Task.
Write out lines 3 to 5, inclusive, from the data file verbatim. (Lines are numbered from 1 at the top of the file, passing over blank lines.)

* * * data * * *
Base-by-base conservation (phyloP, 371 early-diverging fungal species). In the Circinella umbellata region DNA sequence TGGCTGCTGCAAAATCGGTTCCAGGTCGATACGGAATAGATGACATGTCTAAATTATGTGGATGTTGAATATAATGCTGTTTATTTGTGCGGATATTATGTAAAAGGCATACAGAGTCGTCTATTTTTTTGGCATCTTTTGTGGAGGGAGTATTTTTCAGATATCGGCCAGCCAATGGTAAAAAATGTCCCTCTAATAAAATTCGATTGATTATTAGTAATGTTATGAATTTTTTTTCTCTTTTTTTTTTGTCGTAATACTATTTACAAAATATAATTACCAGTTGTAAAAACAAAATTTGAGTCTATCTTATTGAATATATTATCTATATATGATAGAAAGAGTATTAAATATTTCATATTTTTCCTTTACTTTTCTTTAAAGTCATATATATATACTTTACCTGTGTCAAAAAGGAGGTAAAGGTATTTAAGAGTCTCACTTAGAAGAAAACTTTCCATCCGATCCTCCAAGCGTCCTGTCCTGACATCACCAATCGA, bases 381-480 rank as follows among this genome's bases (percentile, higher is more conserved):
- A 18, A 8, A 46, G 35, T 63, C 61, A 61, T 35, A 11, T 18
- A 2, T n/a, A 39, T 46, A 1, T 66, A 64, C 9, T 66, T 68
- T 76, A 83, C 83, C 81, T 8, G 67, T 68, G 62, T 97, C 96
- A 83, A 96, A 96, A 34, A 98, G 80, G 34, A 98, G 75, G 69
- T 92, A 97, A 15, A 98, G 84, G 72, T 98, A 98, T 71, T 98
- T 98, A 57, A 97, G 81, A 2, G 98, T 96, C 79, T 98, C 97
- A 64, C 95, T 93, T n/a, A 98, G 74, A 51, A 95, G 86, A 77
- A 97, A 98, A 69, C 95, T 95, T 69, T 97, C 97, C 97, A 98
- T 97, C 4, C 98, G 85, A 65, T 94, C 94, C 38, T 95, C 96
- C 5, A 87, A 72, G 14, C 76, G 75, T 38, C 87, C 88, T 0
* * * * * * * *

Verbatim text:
- A 2, T n/a, A 39, T 46, A 1, T 66, A 64, C 9, T 66, T 68
- T 76, A 83, C 83, C 81, T 8, G 67, T 68, G 62, T 97, C 96
- A 83, A 96, A 96, A 34, A 98, G 80, G 34, A 98, G 75, G 69